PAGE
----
The 1930s saw the demise of many auto makers due to the economic effects of the Great Depression, stiff competition from the Big Three, and/or mismanagement. Luxury car makers were particularly affected by the economy, with companies like Stutz Motor Company, Pierce-Arrow Motor Car Company, Peerless Motor Company, Cunningham, and the Marmon Motor Car Company going out of business. The decade also saw several companies with innovative engineering, such as the Doble Steam Motors Corporation (advanced steam engines) and Franklin Automobile Company (air-cooled aluminium engines) going out of business. Errett Lobban Cord, who controlled the Auburn Automobile Company (which also sold the Cord) and the Duesenberg Motor Company, was under investigation by the Securities and Exchange Commission and the Internal Revenue Service. His auto empire collapsed in 1937 and production ceased. Major technological innovations were introduced or were widely adopted during the 1930s, such as synchromesh...

    Due to the difficult working conditions in the auto production plants, auto workers began to seek representation to help improve conditions and ensure fair pay. The United Automobile Workersunion won recognition from GM and Chrysler in 1937, and Ford in 1941. In 1950, the automakers granted workers a company-paid pension to those 65 years old and with 30 years seniority. In the mid-1950s, the automakers agreed to set up a trust fund for unemployed auto workers. In 1973, the automakers agreed to offer pensions to any worker with 30 years seniority, regardless of age. By then the automakers had also agreed to cover the entire health insurance bill for its employees, survivors, and retirees.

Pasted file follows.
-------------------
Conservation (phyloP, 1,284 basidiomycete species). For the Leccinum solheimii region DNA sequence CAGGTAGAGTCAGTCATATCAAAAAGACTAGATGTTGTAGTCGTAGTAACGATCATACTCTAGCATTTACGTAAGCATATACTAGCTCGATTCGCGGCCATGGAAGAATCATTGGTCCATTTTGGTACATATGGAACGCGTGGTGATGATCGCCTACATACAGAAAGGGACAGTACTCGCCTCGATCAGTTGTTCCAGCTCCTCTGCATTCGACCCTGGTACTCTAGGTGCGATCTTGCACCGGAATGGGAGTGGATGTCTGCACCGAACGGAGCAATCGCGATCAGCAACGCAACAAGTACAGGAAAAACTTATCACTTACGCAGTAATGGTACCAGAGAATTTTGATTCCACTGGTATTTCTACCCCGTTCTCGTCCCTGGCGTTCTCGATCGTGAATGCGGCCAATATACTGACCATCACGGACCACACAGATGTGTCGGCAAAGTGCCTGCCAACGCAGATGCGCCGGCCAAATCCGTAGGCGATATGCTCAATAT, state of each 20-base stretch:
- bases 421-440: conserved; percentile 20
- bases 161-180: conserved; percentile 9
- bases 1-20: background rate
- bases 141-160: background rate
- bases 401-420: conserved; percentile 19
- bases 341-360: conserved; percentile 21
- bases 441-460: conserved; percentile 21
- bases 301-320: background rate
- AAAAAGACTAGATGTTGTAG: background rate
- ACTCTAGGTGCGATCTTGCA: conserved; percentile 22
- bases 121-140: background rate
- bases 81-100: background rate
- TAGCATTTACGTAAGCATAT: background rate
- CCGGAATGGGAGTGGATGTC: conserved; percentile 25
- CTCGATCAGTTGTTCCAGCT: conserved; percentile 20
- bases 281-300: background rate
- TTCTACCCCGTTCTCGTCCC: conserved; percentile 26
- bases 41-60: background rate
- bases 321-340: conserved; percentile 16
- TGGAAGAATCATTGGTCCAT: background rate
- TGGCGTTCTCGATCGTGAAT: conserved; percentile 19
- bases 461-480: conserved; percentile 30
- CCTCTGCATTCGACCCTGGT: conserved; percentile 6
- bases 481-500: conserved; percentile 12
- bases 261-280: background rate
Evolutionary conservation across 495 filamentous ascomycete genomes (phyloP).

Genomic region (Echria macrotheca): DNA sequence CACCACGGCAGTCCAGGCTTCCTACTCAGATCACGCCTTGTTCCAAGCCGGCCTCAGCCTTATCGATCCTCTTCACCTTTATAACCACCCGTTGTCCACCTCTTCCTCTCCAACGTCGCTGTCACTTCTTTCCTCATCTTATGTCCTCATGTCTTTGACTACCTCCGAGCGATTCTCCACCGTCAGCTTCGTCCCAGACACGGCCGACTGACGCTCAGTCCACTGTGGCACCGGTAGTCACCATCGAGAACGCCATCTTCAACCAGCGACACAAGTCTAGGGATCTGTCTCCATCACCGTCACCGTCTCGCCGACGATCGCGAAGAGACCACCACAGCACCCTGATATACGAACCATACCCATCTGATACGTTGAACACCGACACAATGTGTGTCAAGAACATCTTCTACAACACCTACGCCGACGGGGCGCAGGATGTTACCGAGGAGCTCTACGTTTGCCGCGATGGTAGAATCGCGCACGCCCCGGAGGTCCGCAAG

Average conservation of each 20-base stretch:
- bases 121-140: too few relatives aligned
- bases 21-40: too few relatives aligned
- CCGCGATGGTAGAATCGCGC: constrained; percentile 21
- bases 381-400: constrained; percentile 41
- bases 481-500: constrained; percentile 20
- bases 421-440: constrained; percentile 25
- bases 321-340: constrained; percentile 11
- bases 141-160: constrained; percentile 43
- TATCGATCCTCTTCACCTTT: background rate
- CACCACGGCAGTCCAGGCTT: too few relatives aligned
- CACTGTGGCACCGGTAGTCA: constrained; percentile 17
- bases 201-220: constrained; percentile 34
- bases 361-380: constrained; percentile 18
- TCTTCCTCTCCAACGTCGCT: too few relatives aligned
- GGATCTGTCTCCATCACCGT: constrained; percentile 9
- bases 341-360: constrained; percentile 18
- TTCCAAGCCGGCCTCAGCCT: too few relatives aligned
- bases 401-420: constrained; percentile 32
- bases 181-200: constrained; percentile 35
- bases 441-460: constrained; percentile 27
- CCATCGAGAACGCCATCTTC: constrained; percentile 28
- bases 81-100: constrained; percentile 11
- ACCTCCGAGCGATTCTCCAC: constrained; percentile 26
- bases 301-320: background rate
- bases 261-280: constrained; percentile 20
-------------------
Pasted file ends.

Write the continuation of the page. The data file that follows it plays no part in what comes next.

The only major auto companies to survive the Great Depression were General Motors Corporation, Ford Motor Company, Chrysler Corporation, Hudson Motor Car Company, Nash-Kelvinator Corporation, Packard Motor Car Company, Studebaker Corporation, and Crosley Motors. The former three companies, known as the Big Three, enjoyed significant advantages over the smaller independent auto companies due to their financial strength, which gave them a big edge in marketing, production, and technological innovation. Most of the Big Three's competitors ended production by the 1960s, and their last major domestic competitor was acquired in the 1980s. Crosley Motors ceased auto production in 1952. Packard and Studebaker merged in 1954, but ended production of Packard-branded cars in 1958 and ceased all auto production in 1966. Kaiser-Frazer Corporation was started in 1945 and acquired Willys-Overland Motors (maker of the Jeep) in 1953. Production of passenger cars was discontinued in 1955. In 1970, th...

    Initial auto production after World War II was slowed by the retooling process, shortages of materials, and labor unrest. However, the American auto industry reflected the post-war prosperity of the late-1940s and the 1950s. Cars grew in overall size, as well as engine size during the 1950s. The Overhead valve V-8 engine developed by GM in the late-1940s proved to be very successful and helped ignite the horsepower race, the second salvo of which was Chrysler's 1951 Hemi engine. Longer, lower, and wider tended to be the general trend. Exterior styling was influenced by jets and rockets as the space-age dawned. Rear fins were popular and continued to grow larger, and front bumpers and taillights were sometimes designed in the shape of rockets. Chrome plating was very popular, as was two-tone paint. The most extreme version of these styling trends were found in the 1959 Cadillac Eldorado and Chrysler Corporation's 1957 Imperial. The Chevrolet Corvette and the Ford Thunderbird, introdu...